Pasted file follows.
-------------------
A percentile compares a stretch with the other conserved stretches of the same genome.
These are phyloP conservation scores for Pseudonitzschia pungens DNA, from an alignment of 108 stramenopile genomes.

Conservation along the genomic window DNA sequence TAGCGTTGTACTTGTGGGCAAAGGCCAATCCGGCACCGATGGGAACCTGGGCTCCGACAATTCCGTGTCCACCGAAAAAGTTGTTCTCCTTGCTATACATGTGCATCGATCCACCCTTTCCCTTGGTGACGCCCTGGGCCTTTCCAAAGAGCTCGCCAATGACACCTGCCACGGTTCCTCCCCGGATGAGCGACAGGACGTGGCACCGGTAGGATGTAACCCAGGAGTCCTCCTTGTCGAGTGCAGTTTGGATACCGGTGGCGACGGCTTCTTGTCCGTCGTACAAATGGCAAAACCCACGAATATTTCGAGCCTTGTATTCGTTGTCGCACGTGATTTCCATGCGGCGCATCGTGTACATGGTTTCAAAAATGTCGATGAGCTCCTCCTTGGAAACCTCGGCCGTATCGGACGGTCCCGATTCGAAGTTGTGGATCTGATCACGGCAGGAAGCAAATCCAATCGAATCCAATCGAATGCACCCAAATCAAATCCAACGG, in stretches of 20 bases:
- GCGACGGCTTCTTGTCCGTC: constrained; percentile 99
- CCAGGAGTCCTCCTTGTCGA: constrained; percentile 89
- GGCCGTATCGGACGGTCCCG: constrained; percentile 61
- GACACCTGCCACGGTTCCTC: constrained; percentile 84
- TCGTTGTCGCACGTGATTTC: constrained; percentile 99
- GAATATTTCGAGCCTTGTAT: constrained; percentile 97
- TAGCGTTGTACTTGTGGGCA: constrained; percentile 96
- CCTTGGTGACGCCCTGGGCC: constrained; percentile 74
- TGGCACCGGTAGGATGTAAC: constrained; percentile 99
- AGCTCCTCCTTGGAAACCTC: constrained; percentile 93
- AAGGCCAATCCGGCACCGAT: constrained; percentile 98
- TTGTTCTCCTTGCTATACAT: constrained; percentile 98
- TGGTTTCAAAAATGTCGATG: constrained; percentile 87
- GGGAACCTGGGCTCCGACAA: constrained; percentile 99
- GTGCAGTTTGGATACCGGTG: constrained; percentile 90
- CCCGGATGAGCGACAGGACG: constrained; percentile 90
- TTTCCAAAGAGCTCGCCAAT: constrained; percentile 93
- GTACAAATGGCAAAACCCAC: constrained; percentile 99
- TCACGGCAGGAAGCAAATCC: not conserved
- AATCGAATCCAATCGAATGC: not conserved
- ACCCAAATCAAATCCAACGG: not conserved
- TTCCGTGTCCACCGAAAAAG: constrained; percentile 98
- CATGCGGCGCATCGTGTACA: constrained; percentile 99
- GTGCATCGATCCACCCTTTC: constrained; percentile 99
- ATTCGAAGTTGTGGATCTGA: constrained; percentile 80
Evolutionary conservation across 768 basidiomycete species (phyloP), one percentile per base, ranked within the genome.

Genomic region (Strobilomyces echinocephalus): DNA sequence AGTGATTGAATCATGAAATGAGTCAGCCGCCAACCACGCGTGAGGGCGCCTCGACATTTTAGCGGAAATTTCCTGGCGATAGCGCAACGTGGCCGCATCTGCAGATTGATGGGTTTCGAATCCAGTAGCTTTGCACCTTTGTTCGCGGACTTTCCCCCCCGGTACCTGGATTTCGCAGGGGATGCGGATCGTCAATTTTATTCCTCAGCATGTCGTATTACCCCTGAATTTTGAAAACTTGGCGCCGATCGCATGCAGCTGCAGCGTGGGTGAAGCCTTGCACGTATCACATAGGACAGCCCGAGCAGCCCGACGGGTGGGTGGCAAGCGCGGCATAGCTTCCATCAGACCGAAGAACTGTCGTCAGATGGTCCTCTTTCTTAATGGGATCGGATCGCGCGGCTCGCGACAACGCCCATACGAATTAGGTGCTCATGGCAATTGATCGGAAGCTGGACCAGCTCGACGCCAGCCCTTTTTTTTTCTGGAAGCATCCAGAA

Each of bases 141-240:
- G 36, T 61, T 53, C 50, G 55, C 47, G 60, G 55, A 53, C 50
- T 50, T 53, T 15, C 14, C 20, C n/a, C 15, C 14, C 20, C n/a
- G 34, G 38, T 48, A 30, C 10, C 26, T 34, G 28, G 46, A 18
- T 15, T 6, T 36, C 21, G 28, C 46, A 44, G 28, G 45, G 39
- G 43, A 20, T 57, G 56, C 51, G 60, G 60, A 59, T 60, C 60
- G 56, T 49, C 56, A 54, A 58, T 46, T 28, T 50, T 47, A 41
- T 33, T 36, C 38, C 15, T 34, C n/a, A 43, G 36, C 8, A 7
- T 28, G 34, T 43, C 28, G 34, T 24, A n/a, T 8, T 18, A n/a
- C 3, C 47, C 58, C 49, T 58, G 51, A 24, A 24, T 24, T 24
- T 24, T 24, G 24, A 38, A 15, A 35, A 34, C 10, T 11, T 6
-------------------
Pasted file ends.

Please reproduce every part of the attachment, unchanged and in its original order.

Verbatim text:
A percentile compares a stretch with the other conserved stretches of the same genome.
These are phyloP conservation scores for Pseudonitzschia pungens DNA, from an alignment of 108 stramenopile genomes.

Conservation along the genomic window DNA sequence TAGCGTTGTACTTGTGGGCAAAGGCCAATCCGGCACCGATGGGAACCTGGGCTCCGACAATTCCGTGTCCACCGAAAAAGTTGTTCTCCTTGCTATACATGTGCATCGATCCACCCTTTCCCTTGGTGACGCCCTGGGCCTTTCCAAAGAGCTCGCCAATGACACCTGCCACGGTTCCTCCCCGGATGAGCGACAGGACGTGGCACCGGTAGGATGTAACCCAGGAGTCCTCCTTGTCGAGTGCAGTTTGGATACCGGTGGCGACGGCTTCTTGTCCGTCGTACAAATGGCAAAACCCACGAATATTTCGAGCCTTGTATTCGTTGTCGCACGTGATTTCCATGCGGCGCATCGTGTACATGGTTTCAAAAATGTCGATGAGCTCCTCCTTGGAAACCTCGGCCGTATCGGACGGTCCCGATTCGAAGTTGTGGATCTGATCACGGCAGGAAGCAAATCCAATCGAATCCAATCGAATGCACCCAAATCAAATCCAACGG, in stretches of 20 bases:
- GCGACGGCTTCTTGTCCGTC: constrained; percentile 99
- CCAGGAGTCCTCCTTGTCGA: constrained; percentile 89
- GGCCGTATCGGACGGTCCCG: constrained; percentile 61
- GACACCTGCCACGGTTCCTC: constrained; percentile 84
- TCGTTGTCGCACGTGATTTC: constrained; percentile 99
- GAATATTTCGAGCCTTGTAT: constrained; percentile 97
- TAGCGTTGTACTTGTGGGCA: constrained; percentile 96
- CCTTGGTGACGCCCTGGGCC: constrained; percentile 74
- TGGCACCGGTAGGATGTAAC: constrained; percentile 99
- AGCTCCTCCTTGGAAACCTC: constrained; percentile 93
- AAGGCCAATCCGGCACCGAT: constrained; percentile 98
- TTGTTCTCCTTGCTATACAT: constrained; percentile 98
- TGGTTTCAAAAATGTCGATG: constrained; percentile 87
- GGGAACCTGGGCTCCGACAA: constrained; percentile 99
- GTGCAGTTTGGATACCGGTG: constrained; percentile 90
- CCCGGATGAGCGACAGGACG: constrained; percentile 90
- TTTCCAAAGAGCTCGCCAAT: constrained; percentile 93
- GTACAAATGGCAAAACCCAC: constrained; percentile 99
- TCACGGCAGGAAGCAAATCC: not conserved
- AATCGAATCCAATCGAATGC: not conserved
- ACCCAAATCAAATCCAACGG: not conserved
- TTCCGTGTCCACCGAAAAAG: constrained; percentile 98
- CATGCGGCGCATCGTGTACA: constrained; percentile 99
- GTGCATCGATCCACCCTTTC: constrained; percentile 99
- ATTCGAAGTTGTGGATCTGA: constrained; percentile 80
Evolutionary conservation across 768 basidiomycete species (phyloP), one percentile per base, ranked within the genome.

Genomic region (Strobilomyces echinocephalus): DNA sequence AGTGATTGAATCATGAAATGAGTCAGCCGCCAACCACGCGTGAGGGCGCCTCGACATTTTAGCGGAAATTTCCTGGCGATAGCGCAACGTGGCCGCATCTGCAGATTGATGGGTTTCGAATCCAGTAGCTTTGCACCTTTGTTCGCGGACTTTCCCCCCCGGTACCTGGATTTCGCAGGGGATGCGGATCGTCAATTTTATTCCTCAGCATGTCGTATTACCCCTGAATTTTGAAAACTTGGCGCCGATCGCATGCAGCTGCAGCGTGGGTGAAGCCTTGCACGTATCACATAGGACAGCCCGAGCAGCCCGACGGGTGGGTGGCAAGCGCGGCATAGCTTCCATCAGACCGAAGAACTGTCGTCAGATGGTCCTCTTTCTTAATGGGATCGGATCGCGCGGCTCGCGACAACGCCCATACGAATTAGGTGCTCATGGCAATTGATCGGAAGCTGGACCAGCTCGACGCCAGCCCTTTTTTTTTCTGGAAGCATCCAGAA

Each of bases 141-240:
- G 36, T 61, T 53, C 50, G 55, C 47, G 60, G 55, A 53, C 50
- T 50, T 53, T 15, C 14, C 20, C n/a, C 15, C 14, C 20, C n/a
- G 34, G 38, T 48, A 30, C 10, C 26, T 34, G 28, G 46, A 18
- T 15, T 6, T 36, C 21, G 28, C 46, A 44, G 28, G 45, G 39
- G 43, A 20, T 57, G 56, C 51, G 60, G 60, A 59, T 60, C 60
- G 56, T 49, C 56, A 54, A 58, T 46, T 28, T 50, T 47, A 41
- T 33, T 36, C 38, C 15, T 34, C n/a, A 43, G 36, C 8, A 7
- T 28, G 34, T 43, C 28, G 34, T 24, A n/a, T 8, T 18, A n/a
- C 3, C 47, C 58, C 49, T 58, G 51, A 24, A 24, T 24, T 24
- T 24, T 24, G 24, A 38, A 15, A 35, A 34, C 10, T 11, T 6